Fugle and Byron clicking fast in their second time around

John Harrelson/Motorsport Images

Fugle and Byron clicking fast in their second time around


Fugle and Byron clicking fast in their second time around


Rudy Fugle is off to a great start as a NASCAR Cup Series crew chief with the No. 24 Hendrick Motorsports team. Fugle and his driver William Byron won the third race of the season and are third in points as the series takes a break for the Summer Olympics. Beyond those highlights, Fugle is just enjoying the challenge that comes with his role in NASCAR’s top series, and how everything is harder. He’s also still getting used to the races being much longer.

“There are weeks I walk in, and I’m like, ‘Oh gosh, this is going to take forever,’” Fugle told RACER. “Five hundred miles at Atlanta is a long race. Six hundred miles at the Coke 600 was a long race. I can’t imagine doing it when they didn’t have stages because it’s like, OK, here is our first quarter, second quarter, third quarter, fourth quarter. If you did 400 laps without stages — a different world.”

It’s the only nitpick, if you want to call it that, that Fugle has with his new position. He and Byron, whom he had a previous relationship with in the Camping World Truck Series years ago, are chugging right along. Byron has the second-most top-10 finishes in the series, and this year is more about Fugle getting his bearings than needing to build a team.

Fugle took the job with Hendrick after eight years in the Truck Series, where he won 28 races and two championships. The two garages are “totally different,” said Fugle, and there are nuances he’s learning with how Cup Series director Jay Fabian oversees things.

“Obviously, how you inspect the cars versus the trucks is way different, so learning all those things – and things I didn’t even know you had to be legal for; things like that,” said Fugle. “You hopefully find all those things out before you go to the track, but those are differences. How many times you go through tech … for qualifying and the race, it’s always the same. You have to be fully legal, but sometimes you get checked for different things for pre-practice.

“The Cup garage, the car chiefs and the lead engineers have a lot more say in leading the team, so you’re able to lean on those guys who have the experience to help more than probably the Truck garage.”

Making the most of the additional engineering assets available are part of the adjustment process for a new Cup Series crew chief like Fugle. Rusty Jarrett/Motorsport Images

Fugle isn’t afraid to lean on those around him. He’s done so with Byron in a help-me-help-you environment. It helps make Byron feel like he has a pivotal role in the decision-making process. Byron’s maturity since the last time the two worked together also goes a long way, Fugle says, with Byron much better at and more comfortable in giving feedback.

“I guess it’s more of an even relationship when it comes to knowledge, but we still work just as hard, and we just know how to talk to each other,” Fugle said. “I’m able to say whatever I want to say, and he’s able to say whatever he wants to say, and there’s no worry about I’m going to make him mad or sad or whatever. There’s none of that.”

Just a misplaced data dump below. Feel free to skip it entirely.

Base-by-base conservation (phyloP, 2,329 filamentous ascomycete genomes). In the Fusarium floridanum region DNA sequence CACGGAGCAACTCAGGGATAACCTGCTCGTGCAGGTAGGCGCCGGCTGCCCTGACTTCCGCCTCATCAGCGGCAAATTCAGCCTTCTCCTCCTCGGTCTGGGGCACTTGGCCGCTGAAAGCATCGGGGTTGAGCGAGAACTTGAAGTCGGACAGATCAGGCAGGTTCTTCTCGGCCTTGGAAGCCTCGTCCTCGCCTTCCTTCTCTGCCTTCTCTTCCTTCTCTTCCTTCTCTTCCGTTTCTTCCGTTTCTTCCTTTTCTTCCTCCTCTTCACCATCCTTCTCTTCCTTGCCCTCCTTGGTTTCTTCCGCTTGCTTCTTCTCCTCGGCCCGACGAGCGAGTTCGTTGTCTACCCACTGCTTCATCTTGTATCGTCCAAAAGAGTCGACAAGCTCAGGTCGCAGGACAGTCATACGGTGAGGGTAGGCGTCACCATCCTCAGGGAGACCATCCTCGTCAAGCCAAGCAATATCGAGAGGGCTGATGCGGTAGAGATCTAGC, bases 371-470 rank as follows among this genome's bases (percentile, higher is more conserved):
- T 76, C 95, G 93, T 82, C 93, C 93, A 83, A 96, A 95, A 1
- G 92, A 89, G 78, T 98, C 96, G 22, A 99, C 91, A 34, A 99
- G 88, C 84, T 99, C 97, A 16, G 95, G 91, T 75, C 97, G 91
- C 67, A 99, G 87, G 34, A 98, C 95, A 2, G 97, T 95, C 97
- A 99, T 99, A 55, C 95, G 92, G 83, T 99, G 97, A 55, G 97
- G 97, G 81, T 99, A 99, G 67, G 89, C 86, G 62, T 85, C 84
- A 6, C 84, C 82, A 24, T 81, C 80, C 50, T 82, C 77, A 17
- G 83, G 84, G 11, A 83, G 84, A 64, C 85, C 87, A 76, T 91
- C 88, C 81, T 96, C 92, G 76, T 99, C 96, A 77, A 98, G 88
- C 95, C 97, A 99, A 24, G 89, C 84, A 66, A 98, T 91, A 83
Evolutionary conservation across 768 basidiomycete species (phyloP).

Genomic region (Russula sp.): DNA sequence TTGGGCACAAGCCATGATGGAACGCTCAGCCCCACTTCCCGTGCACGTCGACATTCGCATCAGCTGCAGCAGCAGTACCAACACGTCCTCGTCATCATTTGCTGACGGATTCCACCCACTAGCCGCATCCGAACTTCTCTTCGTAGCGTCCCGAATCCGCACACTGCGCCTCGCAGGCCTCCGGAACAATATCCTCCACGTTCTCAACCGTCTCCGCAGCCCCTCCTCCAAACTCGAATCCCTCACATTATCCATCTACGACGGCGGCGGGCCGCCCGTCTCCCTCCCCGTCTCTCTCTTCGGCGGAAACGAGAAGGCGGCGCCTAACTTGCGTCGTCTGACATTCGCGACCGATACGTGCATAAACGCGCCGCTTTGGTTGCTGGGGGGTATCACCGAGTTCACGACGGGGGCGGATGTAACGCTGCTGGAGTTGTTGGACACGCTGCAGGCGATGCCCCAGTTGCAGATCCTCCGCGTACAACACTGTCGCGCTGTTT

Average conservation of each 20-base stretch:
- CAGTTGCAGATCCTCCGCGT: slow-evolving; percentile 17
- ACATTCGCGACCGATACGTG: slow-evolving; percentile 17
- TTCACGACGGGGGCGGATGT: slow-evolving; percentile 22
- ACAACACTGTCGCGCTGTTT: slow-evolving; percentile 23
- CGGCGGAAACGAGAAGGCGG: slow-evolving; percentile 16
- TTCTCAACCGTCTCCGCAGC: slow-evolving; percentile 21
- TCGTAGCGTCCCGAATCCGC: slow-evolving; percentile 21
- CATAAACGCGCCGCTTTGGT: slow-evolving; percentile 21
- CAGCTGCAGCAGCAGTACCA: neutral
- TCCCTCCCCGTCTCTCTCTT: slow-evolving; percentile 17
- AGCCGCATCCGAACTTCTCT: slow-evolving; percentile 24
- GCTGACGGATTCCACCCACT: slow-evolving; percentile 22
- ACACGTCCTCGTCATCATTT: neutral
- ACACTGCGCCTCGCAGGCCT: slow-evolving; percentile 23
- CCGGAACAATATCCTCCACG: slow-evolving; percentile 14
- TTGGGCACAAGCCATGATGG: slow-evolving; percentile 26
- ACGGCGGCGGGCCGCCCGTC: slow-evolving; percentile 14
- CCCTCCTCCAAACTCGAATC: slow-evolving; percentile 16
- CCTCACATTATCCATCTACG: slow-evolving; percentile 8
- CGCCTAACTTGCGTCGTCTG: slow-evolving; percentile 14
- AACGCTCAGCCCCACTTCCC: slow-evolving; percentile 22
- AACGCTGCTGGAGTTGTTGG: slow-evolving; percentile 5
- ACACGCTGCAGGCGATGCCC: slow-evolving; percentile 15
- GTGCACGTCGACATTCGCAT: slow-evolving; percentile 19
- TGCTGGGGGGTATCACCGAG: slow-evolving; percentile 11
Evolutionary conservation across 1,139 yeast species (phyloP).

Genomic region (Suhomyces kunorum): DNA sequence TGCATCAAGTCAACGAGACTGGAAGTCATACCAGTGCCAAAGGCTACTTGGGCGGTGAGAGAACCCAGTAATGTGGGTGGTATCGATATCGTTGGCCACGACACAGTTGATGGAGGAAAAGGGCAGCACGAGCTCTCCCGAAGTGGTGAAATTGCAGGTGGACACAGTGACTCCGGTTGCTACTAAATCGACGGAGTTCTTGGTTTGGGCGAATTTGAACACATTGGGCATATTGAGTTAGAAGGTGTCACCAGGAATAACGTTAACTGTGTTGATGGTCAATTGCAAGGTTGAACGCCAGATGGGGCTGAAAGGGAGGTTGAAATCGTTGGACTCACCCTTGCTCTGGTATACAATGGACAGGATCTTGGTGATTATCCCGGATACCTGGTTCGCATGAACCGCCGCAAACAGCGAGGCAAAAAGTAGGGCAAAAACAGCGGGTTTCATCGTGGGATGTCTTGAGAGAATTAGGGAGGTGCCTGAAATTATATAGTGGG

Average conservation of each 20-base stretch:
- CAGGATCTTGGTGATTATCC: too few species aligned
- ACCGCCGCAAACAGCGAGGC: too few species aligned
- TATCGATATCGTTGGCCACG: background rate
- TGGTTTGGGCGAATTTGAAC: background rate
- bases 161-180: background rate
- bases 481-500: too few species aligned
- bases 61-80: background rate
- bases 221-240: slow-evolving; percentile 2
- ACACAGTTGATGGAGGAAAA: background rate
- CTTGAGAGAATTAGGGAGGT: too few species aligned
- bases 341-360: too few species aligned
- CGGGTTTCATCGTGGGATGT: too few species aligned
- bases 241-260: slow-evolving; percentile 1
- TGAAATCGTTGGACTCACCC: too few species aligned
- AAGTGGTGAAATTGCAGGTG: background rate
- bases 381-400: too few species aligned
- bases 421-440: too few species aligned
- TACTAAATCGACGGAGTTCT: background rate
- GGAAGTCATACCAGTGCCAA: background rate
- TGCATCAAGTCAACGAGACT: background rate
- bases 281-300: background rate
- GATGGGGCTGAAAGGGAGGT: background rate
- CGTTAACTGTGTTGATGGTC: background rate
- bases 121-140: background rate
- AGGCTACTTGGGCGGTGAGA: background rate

Fugle manages more people on the team side and doesn’t have to be as hands-on as he was in the Truck Series. Fugle also has more engineers to confer with, and decisions are rarely 100 percent from Fugle, but a discussion. He has one engineer at the track and at least two back at the shop to provide feedback.

“I’m still learning a ton and soaking up more information than a lot of other people, but I think it took almost until May,” Fugle said of getting comfortable in the role. “Getting through the West Coast swing plus a couple of races, then you have a couple of short track races like Martinsville and Richmond, and once we got through that, I felt like, OK, I know how to run a road race, a superspeedway race, a 550 race, and a short-track race. Just some of the intricacies of things we’ll fight in Cup cars instead of Trucks or Xfinity, where I had more experience.

“But for the most part, I feel like we know what we’re up against — we know what we have to be good at, we know what William needs in these cars and just have to fine-tune those little things.”

Byron and the 24 crew have steadily gained confidence as the season has progressed. John Harrelson/Motorsport Images

That same type of mentality is how Fugle will lead his group into the final few races of the regular season. The last four races — Watkins Glen, Indy, Michigan, Daytona — probably won’t help with the playoffs, but they are places Fugle wants to collect points and add wins to pad any cushion they have. Fugle wants to keep Byron in the top three in points for playoff seeding and momentum.

“In the meantime, if we have a failure or a wreck at Daytona or something that we know it really doesn’t affect the way our car’s been handing, we know we’re not going to go to those types of tracks (in the postseason),” said Fugle. “The goal is, how can we set ourselves up? All the work’s been done for the playoffs; that was two months ago. We went to a bunch of those tracks. Now we just have to translate all those notes and information into how we’re going to be successful.”


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